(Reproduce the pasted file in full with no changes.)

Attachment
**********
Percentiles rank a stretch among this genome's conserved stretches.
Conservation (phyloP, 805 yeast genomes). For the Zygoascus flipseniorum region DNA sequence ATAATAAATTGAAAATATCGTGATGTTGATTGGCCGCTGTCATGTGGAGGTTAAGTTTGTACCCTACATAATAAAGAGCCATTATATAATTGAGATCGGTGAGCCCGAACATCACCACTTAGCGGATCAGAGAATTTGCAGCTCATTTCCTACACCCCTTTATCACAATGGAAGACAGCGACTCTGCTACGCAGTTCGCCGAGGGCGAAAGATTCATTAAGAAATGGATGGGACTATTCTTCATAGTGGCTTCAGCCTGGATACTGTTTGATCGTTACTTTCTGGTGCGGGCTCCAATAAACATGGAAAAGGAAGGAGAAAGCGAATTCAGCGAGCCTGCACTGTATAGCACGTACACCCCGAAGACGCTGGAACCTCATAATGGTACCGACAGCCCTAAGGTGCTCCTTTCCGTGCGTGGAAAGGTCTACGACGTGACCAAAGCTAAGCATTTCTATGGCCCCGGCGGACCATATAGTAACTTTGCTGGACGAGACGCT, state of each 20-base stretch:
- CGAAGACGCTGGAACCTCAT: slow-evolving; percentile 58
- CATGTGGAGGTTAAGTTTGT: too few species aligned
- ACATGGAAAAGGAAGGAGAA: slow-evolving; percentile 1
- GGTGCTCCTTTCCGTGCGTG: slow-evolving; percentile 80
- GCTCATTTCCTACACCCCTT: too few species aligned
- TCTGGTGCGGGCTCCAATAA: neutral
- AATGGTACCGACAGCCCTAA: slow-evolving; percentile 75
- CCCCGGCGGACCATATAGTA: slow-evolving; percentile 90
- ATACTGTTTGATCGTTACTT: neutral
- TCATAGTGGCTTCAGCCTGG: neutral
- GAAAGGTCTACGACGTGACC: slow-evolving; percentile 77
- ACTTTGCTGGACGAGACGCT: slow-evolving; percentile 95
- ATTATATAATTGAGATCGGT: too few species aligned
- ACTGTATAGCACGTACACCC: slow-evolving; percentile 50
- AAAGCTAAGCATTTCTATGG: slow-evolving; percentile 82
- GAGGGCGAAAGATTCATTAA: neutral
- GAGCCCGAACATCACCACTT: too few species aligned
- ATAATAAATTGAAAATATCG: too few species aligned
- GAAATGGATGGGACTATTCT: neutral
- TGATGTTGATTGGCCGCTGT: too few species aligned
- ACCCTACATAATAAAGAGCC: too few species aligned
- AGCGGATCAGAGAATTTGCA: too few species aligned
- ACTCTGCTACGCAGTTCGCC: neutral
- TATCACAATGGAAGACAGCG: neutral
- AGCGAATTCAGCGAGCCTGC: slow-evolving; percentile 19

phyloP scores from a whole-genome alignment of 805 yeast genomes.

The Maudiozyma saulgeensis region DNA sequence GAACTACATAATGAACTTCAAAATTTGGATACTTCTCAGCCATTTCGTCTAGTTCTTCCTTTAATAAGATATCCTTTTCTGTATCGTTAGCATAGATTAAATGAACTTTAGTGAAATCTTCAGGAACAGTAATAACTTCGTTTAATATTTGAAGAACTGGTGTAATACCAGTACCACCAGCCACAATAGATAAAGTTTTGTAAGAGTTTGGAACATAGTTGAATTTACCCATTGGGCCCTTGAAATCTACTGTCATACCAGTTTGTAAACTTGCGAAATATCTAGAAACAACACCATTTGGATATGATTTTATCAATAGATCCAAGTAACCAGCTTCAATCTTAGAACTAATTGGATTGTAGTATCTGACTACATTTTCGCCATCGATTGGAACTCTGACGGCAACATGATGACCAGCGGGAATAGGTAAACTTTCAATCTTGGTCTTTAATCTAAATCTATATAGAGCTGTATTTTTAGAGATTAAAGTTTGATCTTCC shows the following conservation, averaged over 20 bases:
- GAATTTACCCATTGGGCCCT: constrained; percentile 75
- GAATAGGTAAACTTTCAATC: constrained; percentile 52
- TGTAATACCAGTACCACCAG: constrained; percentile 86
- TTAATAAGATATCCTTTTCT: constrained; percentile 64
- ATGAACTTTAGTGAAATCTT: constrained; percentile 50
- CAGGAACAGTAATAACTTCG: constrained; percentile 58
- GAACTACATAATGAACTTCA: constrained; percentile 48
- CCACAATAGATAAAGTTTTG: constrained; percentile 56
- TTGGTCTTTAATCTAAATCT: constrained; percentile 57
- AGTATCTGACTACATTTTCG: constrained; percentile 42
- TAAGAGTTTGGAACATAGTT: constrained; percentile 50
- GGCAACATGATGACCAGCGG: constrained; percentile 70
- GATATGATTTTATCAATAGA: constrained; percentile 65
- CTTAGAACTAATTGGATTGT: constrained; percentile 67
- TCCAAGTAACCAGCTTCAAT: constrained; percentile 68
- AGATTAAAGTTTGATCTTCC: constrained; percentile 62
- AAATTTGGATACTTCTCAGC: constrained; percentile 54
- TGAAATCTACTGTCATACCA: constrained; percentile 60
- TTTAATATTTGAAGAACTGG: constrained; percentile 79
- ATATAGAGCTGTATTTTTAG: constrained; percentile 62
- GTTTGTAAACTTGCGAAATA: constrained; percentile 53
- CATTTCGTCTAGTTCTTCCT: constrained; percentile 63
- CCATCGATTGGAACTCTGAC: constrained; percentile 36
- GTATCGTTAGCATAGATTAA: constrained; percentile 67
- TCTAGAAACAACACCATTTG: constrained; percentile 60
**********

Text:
Percentiles rank a stretch among this genome's conserved stretches.
Conservation (phyloP, 805 yeast genomes). For the Zygoascus flipseniorum region DNA sequence ATAATAAATTGAAAATATCGTGATGTTGATTGGCCGCTGTCATGTGGAGGTTAAGTTTGTACCCTACATAATAAAGAGCCATTATATAATTGAGATCGGTGAGCCCGAACATCACCACTTAGCGGATCAGAGAATTTGCAGCTCATTTCCTACACCCCTTTATCACAATGGAAGACAGCGACTCTGCTACGCAGTTCGCCGAGGGCGAAAGATTCATTAAGAAATGGATGGGACTATTCTTCATAGTGGCTTCAGCCTGGATACTGTTTGATCGTTACTTTCTGGTGCGGGCTCCAATAAACATGGAAAAGGAAGGAGAAAGCGAATTCAGCGAGCCTGCACTGTATAGCACGTACACCCCGAAGACGCTGGAACCTCATAATGGTACCGACAGCCCTAAGGTGCTCCTTTCCGTGCGTGGAAAGGTCTACGACGTGACCAAAGCTAAGCATTTCTATGGCCCCGGCGGACCATATAGTAACTTTGCTGGACGAGACGCT, state of each 20-base stretch:
- CGAAGACGCTGGAACCTCAT: slow-evolving; percentile 58
- CATGTGGAGGTTAAGTTTGT: too few species aligned
- ACATGGAAAAGGAAGGAGAA: slow-evolving; percentile 1
- GGTGCTCCTTTCCGTGCGTG: slow-evolving; percentile 80
- GCTCATTTCCTACACCCCTT: too few species aligned
- TCTGGTGCGGGCTCCAATAA: neutral
- AATGGTACCGACAGCCCTAA: slow-evolving; percentile 75
- CCCCGGCGGACCATATAGTA: slow-evolving; percentile 90
- ATACTGTTTGATCGTTACTT: neutral
- TCATAGTGGCTTCAGCCTGG: neutral
- GAAAGGTCTACGACGTGACC: slow-evolving; percentile 77
- ACTTTGCTGGACGAGACGCT: slow-evolving; percentile 95
- ATTATATAATTGAGATCGGT: too few species aligned
- ACTGTATAGCACGTACACCC: slow-evolving; percentile 50
- AAAGCTAAGCATTTCTATGG: slow-evolving; percentile 82
- GAGGGCGAAAGATTCATTAA: neutral
- GAGCCCGAACATCACCACTT: too few species aligned
- ATAATAAATTGAAAATATCG: too few species aligned
- GAAATGGATGGGACTATTCT: neutral
- TGATGTTGATTGGCCGCTGT: too few species aligned
- ACCCTACATAATAAAGAGCC: too few species aligned
- AGCGGATCAGAGAATTTGCA: too few species aligned
- ACTCTGCTACGCAGTTCGCC: neutral
- TATCACAATGGAAGACAGCG: neutral
- AGCGAATTCAGCGAGCCTGC: slow-evolving; percentile 19

phyloP scores from a whole-genome alignment of 805 yeast genomes.

The Maudiozyma saulgeensis region DNA sequence GAACTACATAATGAACTTCAAAATTTGGATACTTCTCAGCCATTTCGTCTAGTTCTTCCTTTAATAAGATATCCTTTTCTGTATCGTTAGCATAGATTAAATGAACTTTAGTGAAATCTTCAGGAACAGTAATAACTTCGTTTAATATTTGAAGAACTGGTGTAATACCAGTACCACCAGCCACAATAGATAAAGTTTTGTAAGAGTTTGGAACATAGTTGAATTTACCCATTGGGCCCTTGAAATCTACTGTCATACCAGTTTGTAAACTTGCGAAATATCTAGAAACAACACCATTTGGATATGATTTTATCAATAGATCCAAGTAACCAGCTTCAATCTTAGAACTAATTGGATTGTAGTATCTGACTACATTTTCGCCATCGATTGGAACTCTGACGGCAACATGATGACCAGCGGGAATAGGTAAACTTTCAATCTTGGTCTTTAATCTAAATCTATATAGAGCTGTATTTTTAGAGATTAAAGTTTGATCTTCC shows the following conservation, averaged over 20 bases:
- GAATTTACCCATTGGGCCCT: constrained; percentile 75
- GAATAGGTAAACTTTCAATC: constrained; percentile 52
- TGTAATACCAGTACCACCAG: constrained; percentile 86
- TTAATAAGATATCCTTTTCT: constrained; percentile 64
- ATGAACTTTAGTGAAATCTT: constrained; percentile 50
- CAGGAACAGTAATAACTTCG: constrained; percentile 58
- GAACTACATAATGAACTTCA: constrained; percentile 48
- CCACAATAGATAAAGTTTTG: constrained; percentile 56
- TTGGTCTTTAATCTAAATCT: constrained; percentile 57
- AGTATCTGACTACATTTTCG: constrained; percentile 42
- TAAGAGTTTGGAACATAGTT: constrained; percentile 50
- GGCAACATGATGACCAGCGG: constrained; percentile 70
- GATATGATTTTATCAATAGA: constrained; percentile 65
- CTTAGAACTAATTGGATTGT: constrained; percentile 67
- TCCAAGTAACCAGCTTCAAT: constrained; percentile 68
- AGATTAAAGTTTGATCTTCC: constrained; percentile 62
- AAATTTGGATACTTCTCAGC: constrained; percentile 54
- TGAAATCTACTGTCATACCA: constrained; percentile 60
- TTTAATATTTGAAGAACTGG: constrained; percentile 79
- ATATAGAGCTGTATTTTTAG: constrained; percentile 62
- GTTTGTAAACTTGCGAAATA: constrained; percentile 53
- CATTTCGTCTAGTTCTTCCT: constrained; percentile 63
- CCATCGATTGGAACTCTGAC: constrained; percentile 36
- GTATCGTTAGCATAGATTAA: constrained; percentile 67
- TCTAGAAACAACACCATTTG: constrained; percentile 60